Traditionally, discretionary trusts were used for the following reasons: 1) parents did not want to give money outright to children with intrinsic problems such as drug addiction or poor judgment; 2) parents wanted to supplement the needs of disabled children while still allowing those children to receive government benefits; 3) parents were concerned that a child’s current spouse might become an ex-spouse who would seek to benefit from any money given to the child; 4) parents wanted to preserve the family wealth from one generation to the next; and 5) asset protection.
Until quite recently, the strong majority rule in almost every U.S. jurisdiction was that no creditor, not even an exception creditor or a Federal “super” creditor, was able to attach their claims to the principal in a discretionary trust. Over the last decade, however, this common law principle has been put on its head in a few minority jurisdictions due to the publication of the Restatement Third of Trusts and the Uniform Trust Code; both of which ignored the common law on this point. The reaction by a number of strong “trust jurisdictions” – such as South Dakota – was swift and clear. They passed what are, in essence, anti-Third Restatement and anti-UTC laws which maintain the status quo ante.
The following are commonly-recognized as exception creditors: child support and alimony, the necessary expenses of a beneficiary, attorney fees, and governmental claims. Note that jurisdictions vary on whether or not each of the above creditors is recognized as an exception creditor; some allow one or more while some recognize all of the above. The IRS, the FTC, and Title 42 § 9607(1) (i.e., “CERCLA”) are Federal “super” creditors which means that they have their own lien or enforcement statute and do not rely on state statutes for enforcement. More importantly, they do not recognize state law as it relates to “spendthrift protection” clauses found in most trust documents.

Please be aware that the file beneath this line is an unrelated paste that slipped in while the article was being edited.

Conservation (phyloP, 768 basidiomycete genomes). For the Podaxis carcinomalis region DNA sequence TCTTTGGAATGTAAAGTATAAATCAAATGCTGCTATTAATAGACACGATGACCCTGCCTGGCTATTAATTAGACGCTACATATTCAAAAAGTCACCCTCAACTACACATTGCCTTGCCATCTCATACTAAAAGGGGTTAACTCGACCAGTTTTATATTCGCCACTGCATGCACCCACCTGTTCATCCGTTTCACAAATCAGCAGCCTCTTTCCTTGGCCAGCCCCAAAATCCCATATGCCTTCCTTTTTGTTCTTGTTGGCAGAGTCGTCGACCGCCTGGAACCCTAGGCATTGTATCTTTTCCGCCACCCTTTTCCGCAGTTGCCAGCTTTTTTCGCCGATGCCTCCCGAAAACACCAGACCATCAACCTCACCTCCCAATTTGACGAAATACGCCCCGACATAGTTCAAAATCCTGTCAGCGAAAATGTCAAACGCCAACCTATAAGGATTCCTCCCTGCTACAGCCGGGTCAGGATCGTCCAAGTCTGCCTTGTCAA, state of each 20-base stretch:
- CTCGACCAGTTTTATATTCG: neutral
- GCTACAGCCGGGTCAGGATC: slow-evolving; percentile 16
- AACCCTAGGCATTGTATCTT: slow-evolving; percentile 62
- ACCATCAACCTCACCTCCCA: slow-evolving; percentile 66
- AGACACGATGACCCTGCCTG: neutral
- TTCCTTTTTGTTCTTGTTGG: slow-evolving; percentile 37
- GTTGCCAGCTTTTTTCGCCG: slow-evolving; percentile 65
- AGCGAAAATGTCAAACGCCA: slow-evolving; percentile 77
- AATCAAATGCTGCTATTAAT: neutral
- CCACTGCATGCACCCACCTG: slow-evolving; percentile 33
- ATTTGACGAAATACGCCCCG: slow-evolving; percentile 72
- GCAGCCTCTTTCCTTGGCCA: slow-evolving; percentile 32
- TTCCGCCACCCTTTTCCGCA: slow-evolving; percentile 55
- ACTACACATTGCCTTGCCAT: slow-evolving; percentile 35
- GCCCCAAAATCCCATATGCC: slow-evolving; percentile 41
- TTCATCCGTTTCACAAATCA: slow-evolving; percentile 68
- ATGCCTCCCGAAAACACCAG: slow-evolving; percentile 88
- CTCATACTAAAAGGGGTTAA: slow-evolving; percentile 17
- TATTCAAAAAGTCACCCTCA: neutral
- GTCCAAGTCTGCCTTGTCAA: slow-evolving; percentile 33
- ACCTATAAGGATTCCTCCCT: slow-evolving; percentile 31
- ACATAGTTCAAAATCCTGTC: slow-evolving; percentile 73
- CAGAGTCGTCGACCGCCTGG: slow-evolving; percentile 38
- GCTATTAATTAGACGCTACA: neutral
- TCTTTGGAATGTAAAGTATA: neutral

The only type of trust that protects against both Federal “super” creditors and state-recognized exception creditors is the discretionary trust (as opposed to a mandatory or a support trust). This is because the beneficiaries of a discretionary trust do not have a property interest in the trust; rather, they are deemed to hold a mere expectancy. Because trust beneficiaries do not have a property right they are unable to sue the trustee to force a distribution (and, therefore, cannot be forced to do so by a creditor who stands in their shoes). On the contrary, the typical or purely discretionary trust allows the trustee complete and uncontrolled discretion to make allocations of trust funds when they deem appropriate. In general, a court would only review a trustee’s discretion if the trustee: a) had an improper motive; b) acted dishonestly; or c) failed to use their judgment.
For those who are unwilling to completely place their confidence in a trustee, please know that a “trustee replacement” provision is standard in most trust documents. When the trustee knows that they may be replaced at any time, they tend to do exactly what they are told to do by the person holding the power of replacement.
There will be many more estate planning blog posts here in the future. Please check back on a regular basis to see what’s new. If you have a question about a certain estate planning issue/topic and would like me to blog about it, please send me an e-mail and I will put it in the queue.
As always, if you have an further questions about this post or any other issues relating to estate planning, asset protection, or tax law (domestic and international), please don’t hesitate to contact me.
Marion A. Keyes, J.D., LL.M.
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